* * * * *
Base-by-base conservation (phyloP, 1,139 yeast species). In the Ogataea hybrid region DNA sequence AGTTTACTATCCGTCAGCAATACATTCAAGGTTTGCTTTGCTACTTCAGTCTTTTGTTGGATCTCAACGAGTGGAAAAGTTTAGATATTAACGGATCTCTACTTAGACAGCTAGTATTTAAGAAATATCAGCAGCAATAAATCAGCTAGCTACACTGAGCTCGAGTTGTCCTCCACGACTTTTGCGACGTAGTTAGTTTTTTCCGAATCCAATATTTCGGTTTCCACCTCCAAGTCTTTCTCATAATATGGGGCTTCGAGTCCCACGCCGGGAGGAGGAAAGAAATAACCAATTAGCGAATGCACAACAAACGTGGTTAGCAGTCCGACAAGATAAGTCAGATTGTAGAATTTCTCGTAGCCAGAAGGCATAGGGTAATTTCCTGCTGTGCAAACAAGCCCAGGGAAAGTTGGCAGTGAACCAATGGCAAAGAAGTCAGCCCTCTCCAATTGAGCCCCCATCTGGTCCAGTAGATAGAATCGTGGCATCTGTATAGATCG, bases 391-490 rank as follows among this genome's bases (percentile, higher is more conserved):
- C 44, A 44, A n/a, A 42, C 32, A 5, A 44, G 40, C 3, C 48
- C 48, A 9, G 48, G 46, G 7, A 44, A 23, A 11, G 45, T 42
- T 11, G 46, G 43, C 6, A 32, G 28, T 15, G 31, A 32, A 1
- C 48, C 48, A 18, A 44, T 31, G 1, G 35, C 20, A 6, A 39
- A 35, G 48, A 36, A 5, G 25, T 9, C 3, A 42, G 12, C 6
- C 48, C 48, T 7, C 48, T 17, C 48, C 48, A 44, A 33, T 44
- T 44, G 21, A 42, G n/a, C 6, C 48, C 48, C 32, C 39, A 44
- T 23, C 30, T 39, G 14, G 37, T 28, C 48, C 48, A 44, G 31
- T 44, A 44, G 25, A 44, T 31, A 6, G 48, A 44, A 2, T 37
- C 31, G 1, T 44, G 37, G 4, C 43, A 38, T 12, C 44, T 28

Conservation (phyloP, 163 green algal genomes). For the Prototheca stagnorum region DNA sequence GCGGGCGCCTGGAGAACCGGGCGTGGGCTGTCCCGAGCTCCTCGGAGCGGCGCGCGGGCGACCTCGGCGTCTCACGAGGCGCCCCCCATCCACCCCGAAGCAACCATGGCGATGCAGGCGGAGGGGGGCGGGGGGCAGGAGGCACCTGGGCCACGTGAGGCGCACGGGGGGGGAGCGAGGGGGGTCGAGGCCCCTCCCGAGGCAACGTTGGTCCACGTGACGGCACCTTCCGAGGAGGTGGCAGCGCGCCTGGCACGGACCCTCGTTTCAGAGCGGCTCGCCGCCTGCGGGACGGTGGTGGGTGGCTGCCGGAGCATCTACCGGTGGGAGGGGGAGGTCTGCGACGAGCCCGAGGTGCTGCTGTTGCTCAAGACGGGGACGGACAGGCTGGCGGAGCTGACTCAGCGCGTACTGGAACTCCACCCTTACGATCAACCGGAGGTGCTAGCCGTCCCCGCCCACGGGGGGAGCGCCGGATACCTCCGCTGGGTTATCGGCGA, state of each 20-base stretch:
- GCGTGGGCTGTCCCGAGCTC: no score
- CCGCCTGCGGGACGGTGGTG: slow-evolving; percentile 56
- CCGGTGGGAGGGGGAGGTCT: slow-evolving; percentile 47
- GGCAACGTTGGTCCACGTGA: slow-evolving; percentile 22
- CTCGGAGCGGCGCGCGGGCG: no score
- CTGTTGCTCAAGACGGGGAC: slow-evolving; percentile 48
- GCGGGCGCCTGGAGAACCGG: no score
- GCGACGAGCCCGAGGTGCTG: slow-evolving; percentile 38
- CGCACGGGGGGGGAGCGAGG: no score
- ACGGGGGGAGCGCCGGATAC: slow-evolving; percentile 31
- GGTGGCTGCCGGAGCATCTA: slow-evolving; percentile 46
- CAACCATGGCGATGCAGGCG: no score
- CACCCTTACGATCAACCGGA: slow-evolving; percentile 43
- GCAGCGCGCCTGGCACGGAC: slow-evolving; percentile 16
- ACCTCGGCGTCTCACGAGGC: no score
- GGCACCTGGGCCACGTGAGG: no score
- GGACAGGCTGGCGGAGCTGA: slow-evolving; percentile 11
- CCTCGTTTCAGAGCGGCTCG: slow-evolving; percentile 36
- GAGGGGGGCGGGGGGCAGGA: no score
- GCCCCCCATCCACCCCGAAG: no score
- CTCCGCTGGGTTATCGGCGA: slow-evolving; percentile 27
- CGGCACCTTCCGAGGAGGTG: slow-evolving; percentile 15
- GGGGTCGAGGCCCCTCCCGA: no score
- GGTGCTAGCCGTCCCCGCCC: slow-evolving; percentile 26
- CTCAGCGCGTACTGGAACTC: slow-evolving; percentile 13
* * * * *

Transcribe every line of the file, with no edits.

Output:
Base-by-base conservation (phyloP, 1,139 yeast species). In the Ogataea hybrid region DNA sequence AGTTTACTATCCGTCAGCAATACATTCAAGGTTTGCTTTGCTACTTCAGTCTTTTGTTGGATCTCAACGAGTGGAAAAGTTTAGATATTAACGGATCTCTACTTAGACAGCTAGTATTTAAGAAATATCAGCAGCAATAAATCAGCTAGCTACACTGAGCTCGAGTTGTCCTCCACGACTTTTGCGACGTAGTTAGTTTTTTCCGAATCCAATATTTCGGTTTCCACCTCCAAGTCTTTCTCATAATATGGGGCTTCGAGTCCCACGCCGGGAGGAGGAAAGAAATAACCAATTAGCGAATGCACAACAAACGTGGTTAGCAGTCCGACAAGATAAGTCAGATTGTAGAATTTCTCGTAGCCAGAAGGCATAGGGTAATTTCCTGCTGTGCAAACAAGCCCAGGGAAAGTTGGCAGTGAACCAATGGCAAAGAAGTCAGCCCTCTCCAATTGAGCCCCCATCTGGTCCAGTAGATAGAATCGTGGCATCTGTATAGATCG, bases 391-490 rank as follows among this genome's bases (percentile, higher is more conserved):
- C 44, A 44, A n/a, A 42, C 32, A 5, A 44, G 40, C 3, C 48
- C 48, A 9, G 48, G 46, G 7, A 44, A 23, A 11, G 45, T 42
- T 11, G 46, G 43, C 6, A 32, G 28, T 15, G 31, A 32, A 1
- C 48, C 48, A 18, A 44, T 31, G 1, G 35, C 20, A 6, A 39
- A 35, G 48, A 36, A 5, G 25, T 9, C 3, A 42, G 12, C 6
- C 48, C 48, T 7, C 48, T 17, C 48, C 48, A 44, A 33, T 44
- T 44, G 21, A 42, G n/a, C 6, C 48, C 48, C 32, C 39, A 44
- T 23, C 30, T 39, G 14, G 37, T 28, C 48, C 48, A 44, G 31
- T 44, A 44, G 25, A 44, T 31, A 6, G 48, A 44, A 2, T 37
- C 31, G 1, T 44, G 37, G 4, C 43, A 38, T 12, C 44, T 28

Conservation (phyloP, 163 green algal genomes). For the Prototheca stagnorum region DNA sequence GCGGGCGCCTGGAGAACCGGGCGTGGGCTGTCCCGAGCTCCTCGGAGCGGCGCGCGGGCGACCTCGGCGTCTCACGAGGCGCCCCCCATCCACCCCGAAGCAACCATGGCGATGCAGGCGGAGGGGGGCGGGGGGCAGGAGGCACCTGGGCCACGTGAGGCGCACGGGGGGGGAGCGAGGGGGGTCGAGGCCCCTCCCGAGGCAACGTTGGTCCACGTGACGGCACCTTCCGAGGAGGTGGCAGCGCGCCTGGCACGGACCCTCGTTTCAGAGCGGCTCGCCGCCTGCGGGACGGTGGTGGGTGGCTGCCGGAGCATCTACCGGTGGGAGGGGGAGGTCTGCGACGAGCCCGAGGTGCTGCTGTTGCTCAAGACGGGGACGGACAGGCTGGCGGAGCTGACTCAGCGCGTACTGGAACTCCACCCTTACGATCAACCGGAGGTGCTAGCCGTCCCCGCCCACGGGGGGAGCGCCGGATACCTCCGCTGGGTTATCGGCGA, state of each 20-base stretch:
- GCGTGGGCTGTCCCGAGCTC: no score
- CCGCCTGCGGGACGGTGGTG: slow-evolving; percentile 56
- CCGGTGGGAGGGGGAGGTCT: slow-evolving; percentile 47
- GGCAACGTTGGTCCACGTGA: slow-evolving; percentile 22
- CTCGGAGCGGCGCGCGGGCG: no score
- CTGTTGCTCAAGACGGGGAC: slow-evolving; percentile 48
- GCGGGCGCCTGGAGAACCGG: no score
- GCGACGAGCCCGAGGTGCTG: slow-evolving; percentile 38
- CGCACGGGGGGGGAGCGAGG: no score
- ACGGGGGGAGCGCCGGATAC: slow-evolving; percentile 31
- GGTGGCTGCCGGAGCATCTA: slow-evolving; percentile 46
- CAACCATGGCGATGCAGGCG: no score
- CACCCTTACGATCAACCGGA: slow-evolving; percentile 43
- GCAGCGCGCCTGGCACGGAC: slow-evolving; percentile 16
- ACCTCGGCGTCTCACGAGGC: no score
- GGCACCTGGGCCACGTGAGG: no score
- GGACAGGCTGGCGGAGCTGA: slow-evolving; percentile 11
- CCTCGTTTCAGAGCGGCTCG: slow-evolving; percentile 36
- GAGGGGGGCGGGGGGCAGGA: no score
- GCCCCCCATCCACCCCGAAG: no score
- CTCCGCTGGGTTATCGGCGA: slow-evolving; percentile 27
- CGGCACCTTCCGAGGAGGTG: slow-evolving; percentile 15
- GGGGTCGAGGCCCCTCCCGA: no score
- GGTGCTAGCCGTCCCCGCCC: slow-evolving; percentile 26
- CTCAGCGCGTACTGGAACTC: slow-evolving; percentile 13